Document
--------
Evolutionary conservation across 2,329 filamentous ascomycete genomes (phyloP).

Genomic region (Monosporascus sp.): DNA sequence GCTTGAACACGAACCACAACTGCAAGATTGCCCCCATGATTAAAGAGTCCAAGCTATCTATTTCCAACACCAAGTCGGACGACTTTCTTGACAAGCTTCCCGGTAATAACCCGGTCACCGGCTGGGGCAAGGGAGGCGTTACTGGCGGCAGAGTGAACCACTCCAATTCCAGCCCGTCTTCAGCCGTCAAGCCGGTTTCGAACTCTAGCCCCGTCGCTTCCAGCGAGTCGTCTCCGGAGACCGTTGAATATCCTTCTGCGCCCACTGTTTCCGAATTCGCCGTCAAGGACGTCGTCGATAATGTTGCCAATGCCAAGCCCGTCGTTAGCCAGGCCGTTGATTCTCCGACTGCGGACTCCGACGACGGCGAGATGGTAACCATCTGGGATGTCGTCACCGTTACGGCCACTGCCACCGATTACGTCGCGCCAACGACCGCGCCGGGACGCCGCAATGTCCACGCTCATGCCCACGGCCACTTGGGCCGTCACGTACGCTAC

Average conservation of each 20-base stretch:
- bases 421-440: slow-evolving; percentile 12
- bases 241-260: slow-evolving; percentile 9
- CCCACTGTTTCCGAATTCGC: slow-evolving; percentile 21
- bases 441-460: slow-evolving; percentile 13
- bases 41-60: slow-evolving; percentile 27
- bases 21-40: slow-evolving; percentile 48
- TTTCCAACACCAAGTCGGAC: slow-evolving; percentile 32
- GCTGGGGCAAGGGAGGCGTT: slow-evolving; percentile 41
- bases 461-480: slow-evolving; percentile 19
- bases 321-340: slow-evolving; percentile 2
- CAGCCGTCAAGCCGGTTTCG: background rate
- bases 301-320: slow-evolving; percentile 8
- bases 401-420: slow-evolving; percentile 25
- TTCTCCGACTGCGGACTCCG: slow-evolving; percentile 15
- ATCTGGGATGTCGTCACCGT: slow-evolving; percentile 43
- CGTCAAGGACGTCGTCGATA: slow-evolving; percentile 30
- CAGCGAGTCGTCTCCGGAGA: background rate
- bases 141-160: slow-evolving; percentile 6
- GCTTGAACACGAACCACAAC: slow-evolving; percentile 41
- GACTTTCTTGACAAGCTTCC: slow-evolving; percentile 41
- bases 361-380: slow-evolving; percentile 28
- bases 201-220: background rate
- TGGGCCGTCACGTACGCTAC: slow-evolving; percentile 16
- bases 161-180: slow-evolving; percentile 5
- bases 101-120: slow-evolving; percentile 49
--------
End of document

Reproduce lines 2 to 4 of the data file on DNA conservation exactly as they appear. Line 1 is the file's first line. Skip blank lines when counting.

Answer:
Genomic region (Monosporascus sp.): DNA sequence GCTTGAACACGAACCACAACTGCAAGATTGCCCCCATGATTAAAGAGTCCAAGCTATCTATTTCCAACACCAAGTCGGACGACTTTCTTGACAAGCTTCCCGGTAATAACCCGGTCACCGGCTGGGGCAAGGGAGGCGTTACTGGCGGCAGAGTGAACCACTCCAATTCCAGCCCGTCTTCAGCCGTCAAGCCGGTTTCGAACTCTAGCCCCGTCGCTTCCAGCGAGTCGTCTCCGGAGACCGTTGAATATCCTTCTGCGCCCACTGTTTCCGAATTCGCCGTCAAGGACGTCGTCGATAATGTTGCCAATGCCAAGCCCGTCGTTAGCCAGGCCGTTGATTCTCCGACTGCGGACTCCGACGACGGCGAGATGGTAACCATCTGGGATGTCGTCACCGTTACGGCCACTGCCACCGATTACGTCGCGCCAACGACCGCGCCGGGACGCCGCAATGTCCACGCTCATGCCCACGGCCACTTGGGCCGTCACGTACGCTAC

Average conservation of each 20-base stretch:
- bases 421-440: slow-evolving; percentile 12